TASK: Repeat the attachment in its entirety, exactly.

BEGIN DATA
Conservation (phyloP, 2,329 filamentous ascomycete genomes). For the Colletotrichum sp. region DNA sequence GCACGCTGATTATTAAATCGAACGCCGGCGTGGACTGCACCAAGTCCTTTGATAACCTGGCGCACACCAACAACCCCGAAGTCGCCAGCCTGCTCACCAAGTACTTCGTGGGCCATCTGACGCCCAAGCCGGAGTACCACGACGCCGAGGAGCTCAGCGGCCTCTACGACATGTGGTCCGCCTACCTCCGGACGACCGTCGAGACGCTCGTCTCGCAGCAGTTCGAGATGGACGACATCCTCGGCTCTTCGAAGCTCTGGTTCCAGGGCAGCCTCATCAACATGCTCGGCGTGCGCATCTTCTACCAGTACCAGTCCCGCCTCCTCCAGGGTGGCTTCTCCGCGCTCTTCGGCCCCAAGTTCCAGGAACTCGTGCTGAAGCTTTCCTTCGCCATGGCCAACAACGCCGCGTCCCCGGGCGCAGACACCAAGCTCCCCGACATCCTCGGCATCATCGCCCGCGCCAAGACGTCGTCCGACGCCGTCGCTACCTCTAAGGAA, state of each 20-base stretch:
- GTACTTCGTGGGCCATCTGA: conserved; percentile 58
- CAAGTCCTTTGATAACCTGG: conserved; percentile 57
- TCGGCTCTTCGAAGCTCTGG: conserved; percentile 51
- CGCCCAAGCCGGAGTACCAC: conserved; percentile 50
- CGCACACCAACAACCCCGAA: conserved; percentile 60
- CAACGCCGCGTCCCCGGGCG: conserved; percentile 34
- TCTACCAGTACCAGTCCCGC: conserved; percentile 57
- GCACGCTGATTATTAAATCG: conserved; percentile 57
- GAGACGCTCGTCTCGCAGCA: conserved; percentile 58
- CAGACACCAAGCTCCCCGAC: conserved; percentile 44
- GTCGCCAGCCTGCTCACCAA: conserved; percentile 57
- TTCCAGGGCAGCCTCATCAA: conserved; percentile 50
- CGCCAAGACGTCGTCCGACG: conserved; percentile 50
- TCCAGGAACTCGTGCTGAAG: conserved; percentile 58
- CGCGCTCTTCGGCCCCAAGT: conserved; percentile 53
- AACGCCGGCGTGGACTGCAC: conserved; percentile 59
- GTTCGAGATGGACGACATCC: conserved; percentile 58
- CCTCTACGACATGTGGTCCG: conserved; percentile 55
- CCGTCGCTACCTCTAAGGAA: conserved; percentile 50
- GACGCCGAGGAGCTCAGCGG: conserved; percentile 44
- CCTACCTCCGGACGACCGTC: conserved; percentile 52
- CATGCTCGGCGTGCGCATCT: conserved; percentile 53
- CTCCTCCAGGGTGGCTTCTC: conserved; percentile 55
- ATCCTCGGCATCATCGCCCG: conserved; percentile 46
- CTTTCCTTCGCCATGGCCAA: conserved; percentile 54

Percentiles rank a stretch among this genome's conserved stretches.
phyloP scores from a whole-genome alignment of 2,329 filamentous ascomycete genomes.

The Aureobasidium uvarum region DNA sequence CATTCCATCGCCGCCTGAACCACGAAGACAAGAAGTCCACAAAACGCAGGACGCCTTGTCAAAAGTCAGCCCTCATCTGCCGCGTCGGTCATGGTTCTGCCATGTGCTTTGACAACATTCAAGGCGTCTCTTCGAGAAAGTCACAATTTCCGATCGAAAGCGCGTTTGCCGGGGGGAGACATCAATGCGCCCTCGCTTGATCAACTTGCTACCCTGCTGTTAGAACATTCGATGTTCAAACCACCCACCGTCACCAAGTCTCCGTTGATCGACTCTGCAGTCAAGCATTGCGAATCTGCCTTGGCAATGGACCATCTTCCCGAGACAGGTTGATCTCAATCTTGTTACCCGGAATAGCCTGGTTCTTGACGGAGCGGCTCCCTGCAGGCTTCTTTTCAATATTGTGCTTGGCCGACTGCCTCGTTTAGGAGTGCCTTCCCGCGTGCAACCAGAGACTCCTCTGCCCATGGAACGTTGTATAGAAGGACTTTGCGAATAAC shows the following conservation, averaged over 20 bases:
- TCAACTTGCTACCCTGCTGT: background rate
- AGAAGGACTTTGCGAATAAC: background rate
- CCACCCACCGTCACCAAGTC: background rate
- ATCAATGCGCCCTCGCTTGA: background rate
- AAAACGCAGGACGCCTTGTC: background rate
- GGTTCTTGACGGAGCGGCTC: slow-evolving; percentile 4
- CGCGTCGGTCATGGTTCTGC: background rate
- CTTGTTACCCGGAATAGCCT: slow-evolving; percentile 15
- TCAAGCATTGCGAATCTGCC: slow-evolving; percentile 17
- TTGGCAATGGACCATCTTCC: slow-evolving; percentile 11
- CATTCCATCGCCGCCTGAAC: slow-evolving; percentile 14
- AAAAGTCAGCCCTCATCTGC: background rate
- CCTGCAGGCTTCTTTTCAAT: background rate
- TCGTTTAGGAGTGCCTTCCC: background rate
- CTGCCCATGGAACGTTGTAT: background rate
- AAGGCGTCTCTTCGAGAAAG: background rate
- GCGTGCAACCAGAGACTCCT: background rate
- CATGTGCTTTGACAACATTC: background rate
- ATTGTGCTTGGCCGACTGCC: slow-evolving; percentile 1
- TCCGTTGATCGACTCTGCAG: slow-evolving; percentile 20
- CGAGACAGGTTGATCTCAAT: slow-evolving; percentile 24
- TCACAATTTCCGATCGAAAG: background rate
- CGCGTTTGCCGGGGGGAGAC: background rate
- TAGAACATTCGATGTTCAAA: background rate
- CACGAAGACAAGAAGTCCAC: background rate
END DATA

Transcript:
Conservation (phyloP, 2,329 filamentous ascomycete genomes). For the Colletotrichum sp. region DNA sequence GCACGCTGATTATTAAATCGAACGCCGGCGTGGACTGCACCAAGTCCTTTGATAACCTGGCGCACACCAACAACCCCGAAGTCGCCAGCCTGCTCACCAAGTACTTCGTGGGCCATCTGACGCCCAAGCCGGAGTACCACGACGCCGAGGAGCTCAGCGGCCTCTACGACATGTGGTCCGCCTACCTCCGGACGACCGTCGAGACGCTCGTCTCGCAGCAGTTCGAGATGGACGACATCCTCGGCTCTTCGAAGCTCTGGTTCCAGGGCAGCCTCATCAACATGCTCGGCGTGCGCATCTTCTACCAGTACCAGTCCCGCCTCCTCCAGGGTGGCTTCTCCGCGCTCTTCGGCCCCAAGTTCCAGGAACTCGTGCTGAAGCTTTCCTTCGCCATGGCCAACAACGCCGCGTCCCCGGGCGCAGACACCAAGCTCCCCGACATCCTCGGCATCATCGCCCGCGCCAAGACGTCGTCCGACGCCGTCGCTACCTCTAAGGAA, state of each 20-base stretch:
- GTACTTCGTGGGCCATCTGA: conserved; percentile 58
- CAAGTCCTTTGATAACCTGG: conserved; percentile 57
- TCGGCTCTTCGAAGCTCTGG: conserved; percentile 51
- CGCCCAAGCCGGAGTACCAC: conserved; percentile 50
- CGCACACCAACAACCCCGAA: conserved; percentile 60
- CAACGCCGCGTCCCCGGGCG: conserved; percentile 34
- TCTACCAGTACCAGTCCCGC: conserved; percentile 57
- GCACGCTGATTATTAAATCG: conserved; percentile 57
- GAGACGCTCGTCTCGCAGCA: conserved; percentile 58
- CAGACACCAAGCTCCCCGAC: conserved; percentile 44
- GTCGCCAGCCTGCTCACCAA: conserved; percentile 57
- TTCCAGGGCAGCCTCATCAA: conserved; percentile 50
- CGCCAAGACGTCGTCCGACG: conserved; percentile 50
- TCCAGGAACTCGTGCTGAAG: conserved; percentile 58
- CGCGCTCTTCGGCCCCAAGT: conserved; percentile 53
- AACGCCGGCGTGGACTGCAC: conserved; percentile 59
- GTTCGAGATGGACGACATCC: conserved; percentile 58
- CCTCTACGACATGTGGTCCG: conserved; percentile 55
- CCGTCGCTACCTCTAAGGAA: conserved; percentile 50
- GACGCCGAGGAGCTCAGCGG: conserved; percentile 44
- CCTACCTCCGGACGACCGTC: conserved; percentile 52
- CATGCTCGGCGTGCGCATCT: conserved; percentile 53
- CTCCTCCAGGGTGGCTTCTC: conserved; percentile 55
- ATCCTCGGCATCATCGCCCG: conserved; percentile 46
- CTTTCCTTCGCCATGGCCAA: conserved; percentile 54

Percentiles rank a stretch among this genome's conserved stretches.
phyloP scores from a whole-genome alignment of 2,329 filamentous ascomycete genomes.

The Aureobasidium uvarum region DNA sequence CATTCCATCGCCGCCTGAACCACGAAGACAAGAAGTCCACAAAACGCAGGACGCCTTGTCAAAAGTCAGCCCTCATCTGCCGCGTCGGTCATGGTTCTGCCATGTGCTTTGACAACATTCAAGGCGTCTCTTCGAGAAAGTCACAATTTCCGATCGAAAGCGCGTTTGCCGGGGGGAGACATCAATGCGCCCTCGCTTGATCAACTTGCTACCCTGCTGTTAGAACATTCGATGTTCAAACCACCCACCGTCACCAAGTCTCCGTTGATCGACTCTGCAGTCAAGCATTGCGAATCTGCCTTGGCAATGGACCATCTTCCCGAGACAGGTTGATCTCAATCTTGTTACCCGGAATAGCCTGGTTCTTGACGGAGCGGCTCCCTGCAGGCTTCTTTTCAATATTGTGCTTGGCCGACTGCCTCGTTTAGGAGTGCCTTCCCGCGTGCAACCAGAGACTCCTCTGCCCATGGAACGTTGTATAGAAGGACTTTGCGAATAAC shows the following conservation, averaged over 20 bases:
- TCAACTTGCTACCCTGCTGT: background rate
- AGAAGGACTTTGCGAATAAC: background rate
- CCACCCACCGTCACCAAGTC: background rate
- ATCAATGCGCCCTCGCTTGA: background rate
- AAAACGCAGGACGCCTTGTC: background rate
- GGTTCTTGACGGAGCGGCTC: slow-evolving; percentile 4
- CGCGTCGGTCATGGTTCTGC: background rate
- CTTGTTACCCGGAATAGCCT: slow-evolving; percentile 15
- TCAAGCATTGCGAATCTGCC: slow-evolving; percentile 17
- TTGGCAATGGACCATCTTCC: slow-evolving; percentile 11
- CATTCCATCGCCGCCTGAAC: slow-evolving; percentile 14
- AAAAGTCAGCCCTCATCTGC: background rate
- CCTGCAGGCTTCTTTTCAAT: background rate
- TCGTTTAGGAGTGCCTTCCC: background rate
- CTGCCCATGGAACGTTGTAT: background rate
- AAGGCGTCTCTTCGAGAAAG: background rate
- GCGTGCAACCAGAGACTCCT: background rate
- CATGTGCTTTGACAACATTC: background rate
- ATTGTGCTTGGCCGACTGCC: slow-evolving; percentile 1
- TCCGTTGATCGACTCTGCAG: slow-evolving; percentile 20
- CGAGACAGGTTGATCTCAAT: slow-evolving; percentile 24
- TCACAATTTCCGATCGAAAG: background rate
- CGCGTTTGCCGGGGGGAGAC: background rate
- TAGAACATTCGATGTTCAAA: background rate
- CACGAAGACAAGAAGTCCAC: background rate